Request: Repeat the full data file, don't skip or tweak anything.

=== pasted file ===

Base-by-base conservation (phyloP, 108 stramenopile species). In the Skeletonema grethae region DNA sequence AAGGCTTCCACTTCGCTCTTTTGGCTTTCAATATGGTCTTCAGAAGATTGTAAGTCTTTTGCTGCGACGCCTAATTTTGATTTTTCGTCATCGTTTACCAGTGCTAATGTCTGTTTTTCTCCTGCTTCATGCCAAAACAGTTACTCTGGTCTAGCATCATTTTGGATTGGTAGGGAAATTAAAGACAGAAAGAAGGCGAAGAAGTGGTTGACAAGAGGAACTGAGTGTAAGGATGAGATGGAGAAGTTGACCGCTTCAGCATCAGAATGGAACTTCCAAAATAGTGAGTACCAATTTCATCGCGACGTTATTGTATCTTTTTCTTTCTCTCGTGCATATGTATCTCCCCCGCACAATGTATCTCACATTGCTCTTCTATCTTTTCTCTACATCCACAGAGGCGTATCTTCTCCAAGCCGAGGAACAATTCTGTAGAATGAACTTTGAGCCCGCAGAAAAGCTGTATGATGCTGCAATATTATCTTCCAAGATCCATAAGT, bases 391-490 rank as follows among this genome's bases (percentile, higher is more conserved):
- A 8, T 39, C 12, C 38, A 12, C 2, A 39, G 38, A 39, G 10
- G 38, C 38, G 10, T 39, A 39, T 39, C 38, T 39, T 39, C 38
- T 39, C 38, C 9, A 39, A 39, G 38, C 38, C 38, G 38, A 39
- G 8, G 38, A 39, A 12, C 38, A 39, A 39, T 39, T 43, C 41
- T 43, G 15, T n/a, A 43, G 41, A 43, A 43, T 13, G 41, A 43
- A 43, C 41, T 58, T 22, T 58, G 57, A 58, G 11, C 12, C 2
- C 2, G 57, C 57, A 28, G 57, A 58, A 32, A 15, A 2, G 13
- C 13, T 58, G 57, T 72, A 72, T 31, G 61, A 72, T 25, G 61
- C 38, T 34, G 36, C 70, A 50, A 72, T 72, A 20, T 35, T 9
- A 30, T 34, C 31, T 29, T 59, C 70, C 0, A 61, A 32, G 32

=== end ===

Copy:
Base-by-base conservation (phyloP, 108 stramenopile species). In the Skeletonema grethae region DNA sequence AAGGCTTCCACTTCGCTCTTTTGGCTTTCAATATGGTCTTCAGAAGATTGTAAGTCTTTTGCTGCGACGCCTAATTTTGATTTTTCGTCATCGTTTACCAGTGCTAATGTCTGTTTTTCTCCTGCTTCATGCCAAAACAGTTACTCTGGTCTAGCATCATTTTGGATTGGTAGGGAAATTAAAGACAGAAAGAAGGCGAAGAAGTGGTTGACAAGAGGAACTGAGTGTAAGGATGAGATGGAGAAGTTGACCGCTTCAGCATCAGAATGGAACTTCCAAAATAGTGAGTACCAATTTCATCGCGACGTTATTGTATCTTTTTCTTTCTCTCGTGCATATGTATCTCCCCCGCACAATGTATCTCACATTGCTCTTCTATCTTTTCTCTACATCCACAGAGGCGTATCTTCTCCAAGCCGAGGAACAATTCTGTAGAATGAACTTTGAGCCCGCAGAAAAGCTGTATGATGCTGCAATATTATCTTCCAAGATCCATAAGT, bases 391-490 rank as follows among this genome's bases (percentile, higher is more conserved):
- A 8, T 39, C 12, C 38, A 12, C 2, A 39, G 38, A 39, G 10
- G 38, C 38, G 10, T 39, A 39, T 39, C 38, T 39, T 39, C 38
- T 39, C 38, C 9, A 39, A 39, G 38, C 38, C 38, G 38, A 39
- G 8, G 38, A 39, A 12, C 38, A 39, A 39, T 39, T 43, C 41
- T 43, G 15, T n/a, A 43, G 41, A 43, A 43, T 13, G 41, A 43
- A 43, C 41, T 58, T 22, T 58, G 57, A 58, G 11, C 12, C 2
- C 2, G 57, C 57, A 28, G 57, A 58, A 32, A 15, A 2, G 13
- C 13, T 58, G 57, T 72, A 72, T 31, G 61, A 72, T 25, G 61
- C 38, T 34, G 36, C 70, A 50, A 72, T 72, A 20, T 35, T 9
- A 30, T 34, C 31, T 29, T 59, C 70, C 0, A 61, A 32, G 32